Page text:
We stayed in the remote mountain village of Ain Leuh, about 30 minutes from the town of Azrou, for a few days during our journey. We livedin a renovated farmhouse that had been remodeled to host cross cultural groups and activities and we were the first group to be housed there.
We arrived late at night and had to hike up a long dirt road carrying our backpacks, unable to see anything but the stars. It definitely felt like an adventure, arriving to a house out in the middle of the country, trekking up steep hills, over streams, carrying everything we owned, and trying to avoid tripping over the edge or getting too close to the lose dogs who were welcoming us to the area.
We dropped our stuff, got settled as much as possible, and went to bed. In the morning we woke up very surprised, but very happy, to beautiful views of the Atlas Mountains and Moroccan countryside. This house was our home for the next three days, and it felt as though it truly were our home.
A lot of that feeling came from the fact that Lotfi and the others continuously told us that it had been created just for us and to make ourselves at home. Some of it came from the fact that we were not staying in someone else’s home and needing to feel as though we were guests. Some came from the fact that we were separated from the city, helping us to feel less like outsiders because we were not constantly being looked at our commented about. Most of all, and most importantly, that feeling came from looking out off the deck and seeing the Atlas Mountains in the distance.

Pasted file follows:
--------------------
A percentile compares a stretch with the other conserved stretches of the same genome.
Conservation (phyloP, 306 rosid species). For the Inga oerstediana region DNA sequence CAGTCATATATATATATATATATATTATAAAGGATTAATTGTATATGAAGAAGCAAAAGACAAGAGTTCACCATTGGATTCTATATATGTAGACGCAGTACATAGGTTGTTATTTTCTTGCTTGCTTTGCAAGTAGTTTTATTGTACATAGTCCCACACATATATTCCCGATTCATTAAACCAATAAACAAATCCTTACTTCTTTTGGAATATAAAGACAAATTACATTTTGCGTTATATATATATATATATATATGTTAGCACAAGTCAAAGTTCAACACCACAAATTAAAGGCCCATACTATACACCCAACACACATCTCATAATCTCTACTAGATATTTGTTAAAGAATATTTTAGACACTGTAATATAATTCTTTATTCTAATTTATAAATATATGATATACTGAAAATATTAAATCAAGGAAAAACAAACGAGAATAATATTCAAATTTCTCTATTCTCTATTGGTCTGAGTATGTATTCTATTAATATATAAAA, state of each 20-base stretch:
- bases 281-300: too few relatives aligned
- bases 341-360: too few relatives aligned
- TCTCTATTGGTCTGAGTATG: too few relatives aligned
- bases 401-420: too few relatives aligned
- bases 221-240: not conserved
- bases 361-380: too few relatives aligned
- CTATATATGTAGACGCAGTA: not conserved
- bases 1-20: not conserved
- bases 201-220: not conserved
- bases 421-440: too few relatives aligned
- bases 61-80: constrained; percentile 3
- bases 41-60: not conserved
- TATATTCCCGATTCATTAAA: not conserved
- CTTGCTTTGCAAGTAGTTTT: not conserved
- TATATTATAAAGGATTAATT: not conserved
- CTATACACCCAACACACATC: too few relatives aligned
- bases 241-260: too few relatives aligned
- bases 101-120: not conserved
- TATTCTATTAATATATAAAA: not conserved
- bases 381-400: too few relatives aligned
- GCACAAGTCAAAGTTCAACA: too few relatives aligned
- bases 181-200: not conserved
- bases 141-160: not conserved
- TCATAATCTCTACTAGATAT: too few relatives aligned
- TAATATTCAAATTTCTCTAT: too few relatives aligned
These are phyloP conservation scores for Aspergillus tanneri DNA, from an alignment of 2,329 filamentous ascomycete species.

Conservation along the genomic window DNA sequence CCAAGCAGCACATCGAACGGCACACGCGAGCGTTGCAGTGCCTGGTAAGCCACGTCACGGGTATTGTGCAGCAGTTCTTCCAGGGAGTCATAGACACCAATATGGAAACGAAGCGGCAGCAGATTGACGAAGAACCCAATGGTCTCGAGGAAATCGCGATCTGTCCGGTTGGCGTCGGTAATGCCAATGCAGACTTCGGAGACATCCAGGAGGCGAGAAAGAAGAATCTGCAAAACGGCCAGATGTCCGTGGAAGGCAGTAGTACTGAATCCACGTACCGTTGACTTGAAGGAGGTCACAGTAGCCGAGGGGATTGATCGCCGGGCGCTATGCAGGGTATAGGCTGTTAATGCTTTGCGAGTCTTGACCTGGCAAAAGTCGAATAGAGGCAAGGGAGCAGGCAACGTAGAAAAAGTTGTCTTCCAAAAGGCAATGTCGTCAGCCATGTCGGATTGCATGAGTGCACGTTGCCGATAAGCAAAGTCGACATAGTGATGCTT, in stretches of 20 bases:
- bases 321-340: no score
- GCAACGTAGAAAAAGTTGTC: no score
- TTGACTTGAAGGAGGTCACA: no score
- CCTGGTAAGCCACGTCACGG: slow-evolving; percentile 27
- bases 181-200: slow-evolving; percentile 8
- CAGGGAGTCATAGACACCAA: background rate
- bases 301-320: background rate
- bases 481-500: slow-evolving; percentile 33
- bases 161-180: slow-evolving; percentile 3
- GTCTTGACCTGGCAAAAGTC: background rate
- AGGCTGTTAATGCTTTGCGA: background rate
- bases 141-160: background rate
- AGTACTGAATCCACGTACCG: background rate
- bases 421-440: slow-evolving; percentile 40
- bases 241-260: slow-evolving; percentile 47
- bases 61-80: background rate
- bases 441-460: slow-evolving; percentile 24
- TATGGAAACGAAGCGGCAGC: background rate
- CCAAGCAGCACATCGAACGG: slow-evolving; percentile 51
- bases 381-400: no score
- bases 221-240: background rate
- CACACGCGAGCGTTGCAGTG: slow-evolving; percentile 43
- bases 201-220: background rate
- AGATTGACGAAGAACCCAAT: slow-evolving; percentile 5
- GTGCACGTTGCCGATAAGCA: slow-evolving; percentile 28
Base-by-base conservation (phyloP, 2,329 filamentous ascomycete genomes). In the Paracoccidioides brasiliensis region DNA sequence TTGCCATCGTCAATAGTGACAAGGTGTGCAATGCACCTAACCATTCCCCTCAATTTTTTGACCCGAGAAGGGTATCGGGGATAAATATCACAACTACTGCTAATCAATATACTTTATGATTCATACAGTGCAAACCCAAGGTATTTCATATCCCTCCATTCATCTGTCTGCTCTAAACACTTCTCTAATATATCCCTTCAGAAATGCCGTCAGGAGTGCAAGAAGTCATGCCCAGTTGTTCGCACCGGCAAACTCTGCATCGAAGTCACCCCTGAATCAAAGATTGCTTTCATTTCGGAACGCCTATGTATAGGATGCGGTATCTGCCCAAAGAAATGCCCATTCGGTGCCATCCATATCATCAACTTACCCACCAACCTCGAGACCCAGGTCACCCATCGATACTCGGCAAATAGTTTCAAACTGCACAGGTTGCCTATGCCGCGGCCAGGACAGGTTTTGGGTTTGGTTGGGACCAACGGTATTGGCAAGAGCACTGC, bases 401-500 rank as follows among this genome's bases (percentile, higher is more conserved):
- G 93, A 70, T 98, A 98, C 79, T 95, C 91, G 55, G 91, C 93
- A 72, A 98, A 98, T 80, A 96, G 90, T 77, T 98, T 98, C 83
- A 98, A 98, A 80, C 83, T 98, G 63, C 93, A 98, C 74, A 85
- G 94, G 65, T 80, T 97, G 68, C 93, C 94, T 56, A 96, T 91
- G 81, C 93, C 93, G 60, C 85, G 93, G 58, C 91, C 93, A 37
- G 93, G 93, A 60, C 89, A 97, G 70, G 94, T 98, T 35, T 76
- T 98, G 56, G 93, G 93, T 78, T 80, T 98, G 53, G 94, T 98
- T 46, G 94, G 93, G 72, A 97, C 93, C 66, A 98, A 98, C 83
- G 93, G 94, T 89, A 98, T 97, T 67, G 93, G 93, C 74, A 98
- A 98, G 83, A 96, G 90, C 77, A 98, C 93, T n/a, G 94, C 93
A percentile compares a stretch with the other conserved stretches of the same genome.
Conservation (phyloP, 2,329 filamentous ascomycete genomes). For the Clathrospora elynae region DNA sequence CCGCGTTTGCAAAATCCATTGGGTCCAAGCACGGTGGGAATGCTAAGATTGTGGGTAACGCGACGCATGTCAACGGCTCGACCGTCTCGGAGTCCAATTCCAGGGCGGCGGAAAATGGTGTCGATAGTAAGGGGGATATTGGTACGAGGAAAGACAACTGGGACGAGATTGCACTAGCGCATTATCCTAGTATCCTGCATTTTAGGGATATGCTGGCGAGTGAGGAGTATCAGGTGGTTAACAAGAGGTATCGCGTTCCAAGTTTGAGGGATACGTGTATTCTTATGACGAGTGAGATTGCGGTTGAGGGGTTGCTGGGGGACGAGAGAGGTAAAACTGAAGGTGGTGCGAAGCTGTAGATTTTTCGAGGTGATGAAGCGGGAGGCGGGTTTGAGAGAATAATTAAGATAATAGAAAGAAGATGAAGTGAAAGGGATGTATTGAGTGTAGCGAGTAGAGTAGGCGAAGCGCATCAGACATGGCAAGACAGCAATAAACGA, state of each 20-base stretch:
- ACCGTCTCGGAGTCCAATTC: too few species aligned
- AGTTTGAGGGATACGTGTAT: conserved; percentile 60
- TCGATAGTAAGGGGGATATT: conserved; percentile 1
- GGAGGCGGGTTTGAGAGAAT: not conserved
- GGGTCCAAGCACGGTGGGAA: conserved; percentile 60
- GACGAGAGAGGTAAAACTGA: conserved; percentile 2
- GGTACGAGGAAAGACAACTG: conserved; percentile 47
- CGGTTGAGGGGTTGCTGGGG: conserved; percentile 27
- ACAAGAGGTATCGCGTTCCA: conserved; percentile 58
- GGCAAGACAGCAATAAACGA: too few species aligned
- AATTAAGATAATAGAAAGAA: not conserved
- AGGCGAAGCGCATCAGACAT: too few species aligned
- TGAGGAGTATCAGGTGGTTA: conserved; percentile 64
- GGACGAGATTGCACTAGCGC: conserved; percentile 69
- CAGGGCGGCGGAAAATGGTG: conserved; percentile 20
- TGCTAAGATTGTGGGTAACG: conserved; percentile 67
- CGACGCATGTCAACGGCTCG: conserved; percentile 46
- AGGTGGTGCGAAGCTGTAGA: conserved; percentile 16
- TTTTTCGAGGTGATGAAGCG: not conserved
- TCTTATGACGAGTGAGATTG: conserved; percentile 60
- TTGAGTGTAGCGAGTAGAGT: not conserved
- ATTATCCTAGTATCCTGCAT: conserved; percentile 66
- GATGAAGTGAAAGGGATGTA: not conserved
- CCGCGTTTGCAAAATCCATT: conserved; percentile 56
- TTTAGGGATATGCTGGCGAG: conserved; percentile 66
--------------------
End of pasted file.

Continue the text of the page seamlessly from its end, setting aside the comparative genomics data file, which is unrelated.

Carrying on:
Something important to note is that the Atlas Mountains are the same mountains that make up the Appalachian mountain chains. So when I looked out my back yard in the middle of the country in Morocco, roughly 4,000 miles away from my yard in Virginia, I see the same mountains I see at home, which provided an amazing sense of belonging and peace.
The three days we were at the farmhouse flew by, the time taken up with hikes through the countryside, picking cherries from the trees straight off the deck, cooking our own meals in tajines, visiting women’s cooperatives and shops in Azrou, picnicking in the national forest with monkeys, and star-gazing at night. It was an amazing experience and even being gone for a week, we still find ourselves missing the farmhouse, the quiet and peace of Ain Leuh, and our mountains.